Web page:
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Journalism of Courage

Momo is at the heart of Tibetan cuisine. Its cultural appropriation is hard for me to digest

There’s little I or my people can do. If we hadn’t been fighting for our nation, perhaps we would have been the ones to take our culture all over the world

Such adoption of a minority culture, especially one which is under threat, without due acknowledgement, also leads to racial stereotypes, slurs and further marginalisation. (Photo credit: Dorjee Wangmo)

Among the most popular sellers of street food in Delhi, a city of many ethnic cuisines, are the various momo stalls, featuring steamers and paper plates containing blobs of red chutney — sometimes even mayonnaise. Go to any momo stall in the city and you’ll find people standing on the footpath, happily feasting on plates of momo, or gorging on them in the comfort of their cars.

These cars may, occasionally, even have Tibetan Buddhist prayer flags hanging in the back, whether or not the vehicle’s owner knows what the words on them mean. But then, this multi-coloured flag, much like the momo, is very much in fashion.

The Tibetan momo, which is now being sold in a number of different versions — chocolate, kurkure, mayonnaise and tandoori — is the go-to snack for a large number of Delhiites. This could be viewed as a form of cultural assimilation as against the usual exoticisation, for which, I, as a Tibetan refugee, perhaps ought to be grateful. But what could be a celebration of acceptance often seems like a mere hollow gesture, an inappropriate adoption of chosen aspects of my native culture.

As a Tibetan, I sometimes have trouble understanding how some aspects of my culture are chosen for “Indianisation”, even as others are used to alienate us.

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A few years ago, when I started my undergraduate studies in Delhi, I would not have noticed this. I’ve understood only now the cultural significance of the momo for my people, especially in exile, and I’m mortified that I once took pride in seeing Indians at Majnu Ka Tilla savouring and staking a claim to the food as their own and even rebranding it. Perhaps I was naive — I knew little about the concept of cultural appropriation before the Covid-19 pandemic.

During the initial days of the pandemic, before the national lockdown was announced, I wore my mask in public not out of fear of the virus but of being seen as a potential Covid carrier. I am neither from China, nor have I ever been there, but my face might appear “Chinese”.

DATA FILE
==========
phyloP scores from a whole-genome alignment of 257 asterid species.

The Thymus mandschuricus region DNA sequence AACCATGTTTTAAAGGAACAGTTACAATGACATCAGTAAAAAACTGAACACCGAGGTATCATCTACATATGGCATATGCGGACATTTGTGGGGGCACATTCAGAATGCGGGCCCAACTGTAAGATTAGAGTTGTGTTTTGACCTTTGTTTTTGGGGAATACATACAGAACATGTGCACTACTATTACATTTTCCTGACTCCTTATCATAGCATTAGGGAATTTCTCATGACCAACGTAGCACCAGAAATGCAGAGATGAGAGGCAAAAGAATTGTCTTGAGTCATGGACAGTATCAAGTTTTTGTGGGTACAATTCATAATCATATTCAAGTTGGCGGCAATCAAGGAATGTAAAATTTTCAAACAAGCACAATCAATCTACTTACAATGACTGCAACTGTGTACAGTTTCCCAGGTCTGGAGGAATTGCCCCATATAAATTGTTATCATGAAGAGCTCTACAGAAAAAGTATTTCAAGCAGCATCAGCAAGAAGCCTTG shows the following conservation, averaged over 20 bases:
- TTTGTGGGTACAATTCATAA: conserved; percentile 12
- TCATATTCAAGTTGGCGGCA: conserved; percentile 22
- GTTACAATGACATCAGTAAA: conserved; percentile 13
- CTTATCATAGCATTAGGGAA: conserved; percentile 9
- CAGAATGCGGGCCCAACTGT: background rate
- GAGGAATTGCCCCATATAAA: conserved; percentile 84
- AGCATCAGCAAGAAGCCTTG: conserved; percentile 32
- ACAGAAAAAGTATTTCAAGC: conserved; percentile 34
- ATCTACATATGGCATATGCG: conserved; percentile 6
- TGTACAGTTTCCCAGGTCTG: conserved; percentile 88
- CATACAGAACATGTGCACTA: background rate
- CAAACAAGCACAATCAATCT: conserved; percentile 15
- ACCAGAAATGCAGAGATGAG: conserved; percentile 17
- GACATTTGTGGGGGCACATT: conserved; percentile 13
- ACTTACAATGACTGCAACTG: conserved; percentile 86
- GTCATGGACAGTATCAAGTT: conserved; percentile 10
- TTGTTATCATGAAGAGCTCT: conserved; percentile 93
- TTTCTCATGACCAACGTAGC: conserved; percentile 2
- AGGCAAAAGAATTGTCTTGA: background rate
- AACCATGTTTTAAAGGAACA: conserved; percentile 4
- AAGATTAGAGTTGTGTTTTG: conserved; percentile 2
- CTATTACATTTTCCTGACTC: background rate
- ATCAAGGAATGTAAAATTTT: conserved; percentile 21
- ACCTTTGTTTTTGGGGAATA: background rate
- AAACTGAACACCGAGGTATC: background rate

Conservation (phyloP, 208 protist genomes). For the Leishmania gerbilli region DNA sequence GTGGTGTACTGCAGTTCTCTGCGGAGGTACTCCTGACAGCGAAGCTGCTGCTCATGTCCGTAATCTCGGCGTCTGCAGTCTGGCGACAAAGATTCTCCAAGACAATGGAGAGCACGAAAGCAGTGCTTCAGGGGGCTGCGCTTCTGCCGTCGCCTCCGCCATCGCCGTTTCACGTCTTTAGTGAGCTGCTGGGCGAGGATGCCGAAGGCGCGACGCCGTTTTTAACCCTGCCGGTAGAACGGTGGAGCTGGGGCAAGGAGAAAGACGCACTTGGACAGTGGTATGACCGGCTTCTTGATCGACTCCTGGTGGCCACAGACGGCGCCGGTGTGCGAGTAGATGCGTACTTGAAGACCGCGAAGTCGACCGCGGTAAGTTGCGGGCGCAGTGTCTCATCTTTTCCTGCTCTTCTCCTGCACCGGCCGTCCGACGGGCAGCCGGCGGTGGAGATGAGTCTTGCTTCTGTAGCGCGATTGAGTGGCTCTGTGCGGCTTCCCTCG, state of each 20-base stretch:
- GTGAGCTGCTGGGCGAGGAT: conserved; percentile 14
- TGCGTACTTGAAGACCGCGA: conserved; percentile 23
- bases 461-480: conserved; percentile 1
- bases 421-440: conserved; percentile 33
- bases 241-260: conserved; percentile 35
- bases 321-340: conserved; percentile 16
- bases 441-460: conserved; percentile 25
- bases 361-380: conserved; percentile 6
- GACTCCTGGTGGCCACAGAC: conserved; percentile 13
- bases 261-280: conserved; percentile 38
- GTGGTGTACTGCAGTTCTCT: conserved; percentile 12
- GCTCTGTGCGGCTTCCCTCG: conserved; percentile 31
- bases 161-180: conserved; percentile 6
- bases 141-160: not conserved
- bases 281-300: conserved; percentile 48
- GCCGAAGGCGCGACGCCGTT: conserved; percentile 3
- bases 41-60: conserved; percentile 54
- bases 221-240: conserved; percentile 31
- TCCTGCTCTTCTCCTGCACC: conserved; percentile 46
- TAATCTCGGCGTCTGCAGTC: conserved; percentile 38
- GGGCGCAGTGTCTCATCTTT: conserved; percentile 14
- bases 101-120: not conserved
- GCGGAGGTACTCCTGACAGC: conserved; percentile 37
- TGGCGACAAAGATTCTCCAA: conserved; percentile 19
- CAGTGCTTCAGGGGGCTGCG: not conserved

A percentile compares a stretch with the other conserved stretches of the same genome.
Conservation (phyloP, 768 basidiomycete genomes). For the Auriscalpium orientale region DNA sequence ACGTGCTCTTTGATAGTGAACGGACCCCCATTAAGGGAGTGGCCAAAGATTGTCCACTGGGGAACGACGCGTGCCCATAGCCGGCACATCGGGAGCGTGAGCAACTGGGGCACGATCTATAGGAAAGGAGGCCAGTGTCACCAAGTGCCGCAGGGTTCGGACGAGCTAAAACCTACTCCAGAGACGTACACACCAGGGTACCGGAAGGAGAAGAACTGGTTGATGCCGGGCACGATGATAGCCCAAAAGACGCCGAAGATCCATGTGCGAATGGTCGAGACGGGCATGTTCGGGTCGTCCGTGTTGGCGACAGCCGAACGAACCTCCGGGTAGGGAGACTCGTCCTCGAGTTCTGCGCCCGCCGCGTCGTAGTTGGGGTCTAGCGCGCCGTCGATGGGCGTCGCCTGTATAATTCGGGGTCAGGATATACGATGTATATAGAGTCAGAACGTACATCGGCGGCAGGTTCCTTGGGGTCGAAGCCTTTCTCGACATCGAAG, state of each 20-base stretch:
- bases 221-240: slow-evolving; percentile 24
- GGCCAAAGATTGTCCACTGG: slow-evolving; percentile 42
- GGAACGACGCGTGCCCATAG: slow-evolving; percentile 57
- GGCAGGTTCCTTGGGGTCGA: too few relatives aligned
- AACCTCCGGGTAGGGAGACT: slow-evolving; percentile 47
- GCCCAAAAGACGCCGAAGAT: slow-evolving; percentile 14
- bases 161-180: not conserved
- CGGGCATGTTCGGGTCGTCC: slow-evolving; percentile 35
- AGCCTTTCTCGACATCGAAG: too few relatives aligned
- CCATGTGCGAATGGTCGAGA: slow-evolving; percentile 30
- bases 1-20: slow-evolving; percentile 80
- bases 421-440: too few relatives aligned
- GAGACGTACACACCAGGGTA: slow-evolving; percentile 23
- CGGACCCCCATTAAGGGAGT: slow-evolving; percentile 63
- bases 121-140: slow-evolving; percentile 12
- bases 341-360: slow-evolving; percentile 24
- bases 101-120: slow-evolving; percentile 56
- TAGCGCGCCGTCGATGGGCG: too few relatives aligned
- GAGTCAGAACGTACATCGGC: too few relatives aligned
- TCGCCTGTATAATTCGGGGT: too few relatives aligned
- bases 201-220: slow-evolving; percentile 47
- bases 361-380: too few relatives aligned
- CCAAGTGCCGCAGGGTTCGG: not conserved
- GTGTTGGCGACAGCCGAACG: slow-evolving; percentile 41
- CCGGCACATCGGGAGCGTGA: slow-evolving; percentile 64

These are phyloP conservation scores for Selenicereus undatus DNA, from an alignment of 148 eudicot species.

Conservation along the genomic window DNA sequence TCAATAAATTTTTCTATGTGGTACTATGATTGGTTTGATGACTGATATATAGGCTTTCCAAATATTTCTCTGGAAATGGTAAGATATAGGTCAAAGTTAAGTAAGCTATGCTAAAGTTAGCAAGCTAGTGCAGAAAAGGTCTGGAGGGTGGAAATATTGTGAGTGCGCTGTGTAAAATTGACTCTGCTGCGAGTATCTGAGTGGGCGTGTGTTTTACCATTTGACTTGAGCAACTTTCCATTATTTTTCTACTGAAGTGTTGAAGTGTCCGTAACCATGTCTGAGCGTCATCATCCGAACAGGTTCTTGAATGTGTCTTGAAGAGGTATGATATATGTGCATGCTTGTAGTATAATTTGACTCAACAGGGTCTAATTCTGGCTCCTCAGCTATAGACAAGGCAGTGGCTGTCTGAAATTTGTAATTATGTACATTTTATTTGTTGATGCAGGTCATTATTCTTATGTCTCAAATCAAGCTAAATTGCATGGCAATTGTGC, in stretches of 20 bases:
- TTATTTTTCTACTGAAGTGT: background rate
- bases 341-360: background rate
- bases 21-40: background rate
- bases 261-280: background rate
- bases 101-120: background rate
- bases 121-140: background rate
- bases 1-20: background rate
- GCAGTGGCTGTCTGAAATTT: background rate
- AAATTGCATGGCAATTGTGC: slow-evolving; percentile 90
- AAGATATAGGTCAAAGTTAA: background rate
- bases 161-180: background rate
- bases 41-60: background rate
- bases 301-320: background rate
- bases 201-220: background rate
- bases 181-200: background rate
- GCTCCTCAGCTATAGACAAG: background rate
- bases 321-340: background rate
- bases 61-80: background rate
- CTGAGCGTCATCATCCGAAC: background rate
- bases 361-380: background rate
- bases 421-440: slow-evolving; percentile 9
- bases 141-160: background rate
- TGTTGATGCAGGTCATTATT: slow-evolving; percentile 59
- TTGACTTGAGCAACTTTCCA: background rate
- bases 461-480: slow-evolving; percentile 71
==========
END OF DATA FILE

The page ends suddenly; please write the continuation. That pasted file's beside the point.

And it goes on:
Within a couple of weeks, the horror began. I was called “Corona” and at times shooed away from the local store where I had gone to buy vegetables. I had no option but to return home, mainly to ensure my safety from those who, in their frustration and hatred towards the Chinese, could lash out against someone who, in their eyes, looked like one.


While during the pandemic, we were being misidentified as “Chinese”, at other times, we have been mistaken as coming from Northeast India. It is a frequent experience when trying to rent a house to be refused on grounds such as “Aap log ka khana types idhar allowed nahi hai” (Your kind of food is not allowed here).”

Yet, the momo, which is at the heart of Tibetan cuisine, has been harmonised to local tastes since the 1960s, when Tibetans arrived in India. In the decades that followed, momo has been appropriated, frequently losing any resemblance to the original. Indians have taken the momo all over the world — the Patel Brothers grocery chain is selling frozen momo in the United States and even Martha Stewart has a momo recipe now. (She, like others who have appropriated the food, incorrectly pluralise it as “momos”. For Tibetans, it is always momo, whether in the singular or plural). At a Wow! Momo outlet, when I ventured to taste the fare, my traditional food felt foreign to my own tongue.

One could say that this is a natural byproduct of globalisation. And it might very well be. But such adoption of a minority culture, especially one which is under threat, without due acknowledgement, also leads to racial stereotypes, slurs and further marginalisation.


I vividly remember the night when a couple of people, after seeing my friend drop me off at a bus stand, called me a “momo”, and said, “Yeh do chinki ke chhote chhote momos paida honge (These two chinki [slur for individuals with Mongoloid features] will give birth to small momo).”

But does it even matter? There’s little I or my people can do. We are, after all, living on Indian soil as refugees. And maybe this is a small price to pay.

I do wonder, though, if we were not fighting for a larger political cause and for an independent nation of our own, maybe we would have been the ones to take our culture all over the world.


First published on: 03-12-2022 at 12:00 IST
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